Spring 2015 Inbound residency
at the Chicago Publishers Resource Center
Late Spring 2015
The TRANSIT residency came at the right time. It provided a much-needed break from my basement studio, which doubles as my basement apartment, and the project I was working on was unlike anything I’d done before. CHIPRC provided me with a cozy studio next to several scone shops (by the end of the residency I left very few flavors unsampled). High on scones and tea, I drew 2 panels per day on my buggy old laptop, which at that point decided to start lagging more than ever. I took it as a sign and proceeded for the most part without the ‘undo’ button. The shortcut worked with some reluctance, usually requiring three or four attempts, but that only allowed for greater experimentation. It fitted my obsession with accidents, which became the main part of my CAKE talk on inspiration.
I spent lovely evenings talking endlessly about what I can’t remember, although I do remember listening to a detailed account of an old friend’s new parental duties, and noting to myself that I no longer find such things irritating. Hopefully, I shall continue mellowing out with age until I reach the consistency of pudding (proper pudding though, not Jell-O).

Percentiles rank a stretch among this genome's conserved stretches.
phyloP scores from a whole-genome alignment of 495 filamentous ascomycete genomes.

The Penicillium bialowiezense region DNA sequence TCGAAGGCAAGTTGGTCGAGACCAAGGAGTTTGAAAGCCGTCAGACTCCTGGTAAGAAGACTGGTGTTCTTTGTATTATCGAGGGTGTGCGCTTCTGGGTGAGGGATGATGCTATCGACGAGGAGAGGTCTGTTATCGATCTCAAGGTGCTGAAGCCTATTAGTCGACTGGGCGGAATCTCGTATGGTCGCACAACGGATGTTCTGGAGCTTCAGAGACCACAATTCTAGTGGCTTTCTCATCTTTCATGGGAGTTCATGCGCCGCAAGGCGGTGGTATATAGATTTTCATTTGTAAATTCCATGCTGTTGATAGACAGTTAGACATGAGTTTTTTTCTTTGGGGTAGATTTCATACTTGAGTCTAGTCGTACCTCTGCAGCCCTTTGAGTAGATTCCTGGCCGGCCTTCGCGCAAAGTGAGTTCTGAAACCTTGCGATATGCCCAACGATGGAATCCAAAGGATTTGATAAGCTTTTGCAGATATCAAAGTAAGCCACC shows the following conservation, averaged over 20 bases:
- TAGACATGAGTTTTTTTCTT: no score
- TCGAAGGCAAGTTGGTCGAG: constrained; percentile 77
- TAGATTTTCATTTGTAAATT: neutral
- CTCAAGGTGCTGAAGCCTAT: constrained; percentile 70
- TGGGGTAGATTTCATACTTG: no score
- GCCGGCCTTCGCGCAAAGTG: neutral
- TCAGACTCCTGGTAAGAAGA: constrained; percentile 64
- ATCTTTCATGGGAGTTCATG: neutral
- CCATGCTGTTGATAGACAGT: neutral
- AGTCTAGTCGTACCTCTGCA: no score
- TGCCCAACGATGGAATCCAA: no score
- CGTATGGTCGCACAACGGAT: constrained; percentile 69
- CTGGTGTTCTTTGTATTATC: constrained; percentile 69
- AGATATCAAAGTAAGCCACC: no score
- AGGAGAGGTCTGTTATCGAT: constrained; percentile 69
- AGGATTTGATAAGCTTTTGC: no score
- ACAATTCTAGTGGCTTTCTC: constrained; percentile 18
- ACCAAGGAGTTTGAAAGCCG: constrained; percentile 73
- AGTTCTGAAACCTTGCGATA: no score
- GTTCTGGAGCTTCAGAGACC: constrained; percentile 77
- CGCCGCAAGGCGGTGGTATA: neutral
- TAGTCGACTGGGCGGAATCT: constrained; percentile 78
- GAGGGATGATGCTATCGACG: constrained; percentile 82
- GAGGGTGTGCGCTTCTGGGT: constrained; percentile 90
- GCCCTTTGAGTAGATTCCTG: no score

At my last host’s I found a copy of Michel Rabagliati’s Paul Moves Out, probably my favorite graphic novel, which I inexplicably didn’t own. Instead, I checked it out of the library dozens of times, read it in other people’s apartments, as if having the book readily available could somehow devalue the story. I did buy it now, at last, and read it slowly, remembering each previous reading, the panels I copied when I was trying out every possible brush and pen and failing with each one of them. After years of beating my tools into submission I can reconnect with what moved me on the very first reading–the tender, unassuming beauty of lines on paper.
For me, language, native or adopted, will always be dead on arrival. I can only approach it through further obfuscation, which makes it somewhat manageable, tame. With lines, there can be no right and wrong, they’re present in full view, almost as immediate as music. Almost! At the Chicago Art Institute I stood for ages before Mirós, Duchamps and Arps–the love and humor in their work is like a recharge for the soul. Chicago has no shortage of local living talent too: Lilli Carré, Laura Park, Nate Beaty, Anya Davidson, Edie Fake, Ivan Brunetti, someone called Chris Ware, Chris Eliopoulos, Aaron Renier, Jeremy Tinder, I could go on, but I won’t, because I’m going to use the last name as a segue into the next paragraph.
Have you seen anyone use Tinder in public? It’s a peculiar sight, particularly when the screen is not in view. The swiping motions are measured, rhythmic, like those of a Facebook feed, except for an occasional shift of direction. I eagerly await the inevitable NYT thinkpiece on Tinder tics among the future geriatrics, single finger twitching left and right, but these days mostly right. It seems to me that the understanding of context is best reached through its temporary removal. The switch from right to left (I’m not talking about Tinder anymore (or am I)) without skipping a beat is hardly a new phenomenon, but nowadays it’s easier to get away with it than ever before.